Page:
Yi I (26 December, 1536-1584) was one of the two most prominent Korean Confucian scholars of the Joseon Dynasty, the other being his older contemporary, Yi Hwang (Toegye). Yi I's mother was Sin Saimdang, herself an accomplished artist and calligraphist. Yi I is often referred to by his pen name Yulgok (율곡; 栗谷 "Chestnut valley"). His courtesy name was Sukheon (숙헌; 叔獻)
Yi I was born on 26 December 1536 in Bukpyeong, in Gangwon Province. He was a child prodigy who knew Chinese script at the age of three and composed poems in Classical Chinese before he had reached his seventh birthday. By the age of seven, he had finished his lessons in the Confucian Classics, and he passed the Civil Service literary examination at the age of 13.
At the age of 29, Yi I passed a higher Civil Service examination—with full marks—and he started government service. His winning thesis, titled Cheondochaek, was widely regarded as a literary masterpiece, displaying his knowledge of history and the Confucian philosophy of politics, and also reflecting his profound knowledge of Taoism.
At 34, Yi authored "Dongho Mundap", an eleven article treatise devoted to clarifying his conviction that righteous government could be achieved even within his own lifetime, showing his aspirations and also measures to achieve it.
Yi temporarily renounced the world by secluding himself in the Diamond Mountain following his mother's death when he was 36. It is not known why he did this, although it is thought that either: he sought three years of lamentation until the Buddhist phrase, "life is transient", eased his sorrow; he may have understood that the Confucian teaching, "preserve your mind and nurture your nature", was synonymous with the Buddhist teaching, "open your mind and see your nature"; or he may have regarded it as a pleasure simply to retire to the countryside to rest.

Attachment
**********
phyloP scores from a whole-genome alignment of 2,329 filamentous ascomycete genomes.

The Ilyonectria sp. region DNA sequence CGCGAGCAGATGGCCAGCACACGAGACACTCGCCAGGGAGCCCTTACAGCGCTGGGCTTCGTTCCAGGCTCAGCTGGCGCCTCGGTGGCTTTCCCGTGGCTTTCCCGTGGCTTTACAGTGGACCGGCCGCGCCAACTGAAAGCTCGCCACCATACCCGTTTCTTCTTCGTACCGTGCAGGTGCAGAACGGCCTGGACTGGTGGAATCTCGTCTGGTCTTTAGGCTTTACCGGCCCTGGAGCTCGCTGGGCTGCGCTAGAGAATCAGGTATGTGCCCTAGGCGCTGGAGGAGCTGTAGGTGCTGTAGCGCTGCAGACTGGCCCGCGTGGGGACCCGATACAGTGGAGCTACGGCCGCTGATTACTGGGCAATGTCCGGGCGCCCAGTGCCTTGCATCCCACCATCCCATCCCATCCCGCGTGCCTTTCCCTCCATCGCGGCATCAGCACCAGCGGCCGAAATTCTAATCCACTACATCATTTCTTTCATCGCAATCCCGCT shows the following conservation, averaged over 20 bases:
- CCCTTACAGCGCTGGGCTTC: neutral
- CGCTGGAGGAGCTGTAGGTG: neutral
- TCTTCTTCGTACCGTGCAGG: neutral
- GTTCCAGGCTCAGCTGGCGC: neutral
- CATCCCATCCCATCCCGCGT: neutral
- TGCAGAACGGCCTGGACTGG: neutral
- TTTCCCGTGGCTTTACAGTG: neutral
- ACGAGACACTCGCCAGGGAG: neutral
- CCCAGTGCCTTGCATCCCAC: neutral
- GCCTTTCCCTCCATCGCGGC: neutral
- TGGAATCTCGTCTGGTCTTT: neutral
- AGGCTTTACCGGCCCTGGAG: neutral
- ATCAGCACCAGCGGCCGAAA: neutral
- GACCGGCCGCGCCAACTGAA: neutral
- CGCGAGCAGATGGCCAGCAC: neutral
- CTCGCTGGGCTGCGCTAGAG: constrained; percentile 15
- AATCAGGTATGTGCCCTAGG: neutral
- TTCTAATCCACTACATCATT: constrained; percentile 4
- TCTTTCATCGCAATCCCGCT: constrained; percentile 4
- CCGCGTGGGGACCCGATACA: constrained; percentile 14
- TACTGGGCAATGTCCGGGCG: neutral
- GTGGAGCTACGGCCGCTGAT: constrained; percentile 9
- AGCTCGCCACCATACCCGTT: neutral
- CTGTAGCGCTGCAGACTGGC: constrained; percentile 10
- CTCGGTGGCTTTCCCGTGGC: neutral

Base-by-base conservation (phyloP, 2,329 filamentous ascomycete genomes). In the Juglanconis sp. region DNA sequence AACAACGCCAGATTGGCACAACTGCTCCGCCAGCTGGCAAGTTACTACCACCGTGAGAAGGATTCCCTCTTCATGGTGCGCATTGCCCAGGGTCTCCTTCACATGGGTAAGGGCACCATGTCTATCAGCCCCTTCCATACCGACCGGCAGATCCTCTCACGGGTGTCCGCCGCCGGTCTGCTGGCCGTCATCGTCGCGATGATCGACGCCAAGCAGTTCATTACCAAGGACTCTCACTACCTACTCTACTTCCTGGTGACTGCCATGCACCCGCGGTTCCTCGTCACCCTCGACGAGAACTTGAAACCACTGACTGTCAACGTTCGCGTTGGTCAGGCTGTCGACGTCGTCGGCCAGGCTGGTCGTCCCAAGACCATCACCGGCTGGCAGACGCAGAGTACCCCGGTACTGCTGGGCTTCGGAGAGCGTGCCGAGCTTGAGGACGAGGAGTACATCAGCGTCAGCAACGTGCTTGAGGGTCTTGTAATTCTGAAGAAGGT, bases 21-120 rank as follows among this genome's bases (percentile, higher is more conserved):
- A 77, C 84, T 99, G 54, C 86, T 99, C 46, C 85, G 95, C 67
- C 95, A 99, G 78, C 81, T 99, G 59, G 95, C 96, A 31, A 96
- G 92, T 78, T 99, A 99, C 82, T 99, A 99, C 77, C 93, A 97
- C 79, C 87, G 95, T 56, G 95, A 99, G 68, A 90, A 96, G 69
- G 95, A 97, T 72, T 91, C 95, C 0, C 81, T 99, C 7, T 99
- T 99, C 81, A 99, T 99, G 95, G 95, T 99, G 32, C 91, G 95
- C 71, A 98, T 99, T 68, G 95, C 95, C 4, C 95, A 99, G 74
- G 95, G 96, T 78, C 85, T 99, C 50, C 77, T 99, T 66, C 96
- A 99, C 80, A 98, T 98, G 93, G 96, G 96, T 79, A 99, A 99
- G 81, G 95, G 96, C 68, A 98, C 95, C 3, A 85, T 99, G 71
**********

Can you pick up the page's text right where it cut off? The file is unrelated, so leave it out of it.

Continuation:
Following his return to society, he authored "The Essentials of Confucianism" in 1576, which was considered to be a most valuable book, showing examples for a good Confucian life.
Yi died in 1584, and the valuable Yulgok Jeonjip ("The Complete Works of Yulgok") was compiled after his death on the basis of the writings he bequeathed.
He is also well-known for his foresight about the national security of Joseon Dynasty. He proposed to draft and raise 100,000 men against possible Japanese attack. Rejected by central government, his worry was soon found to be true after his death when Hideyoshi Toyotomi's Japanese force invaded Korea in 1592. The "Yulgok Project", a recent modernization project for South Korean armed force, was also named after him.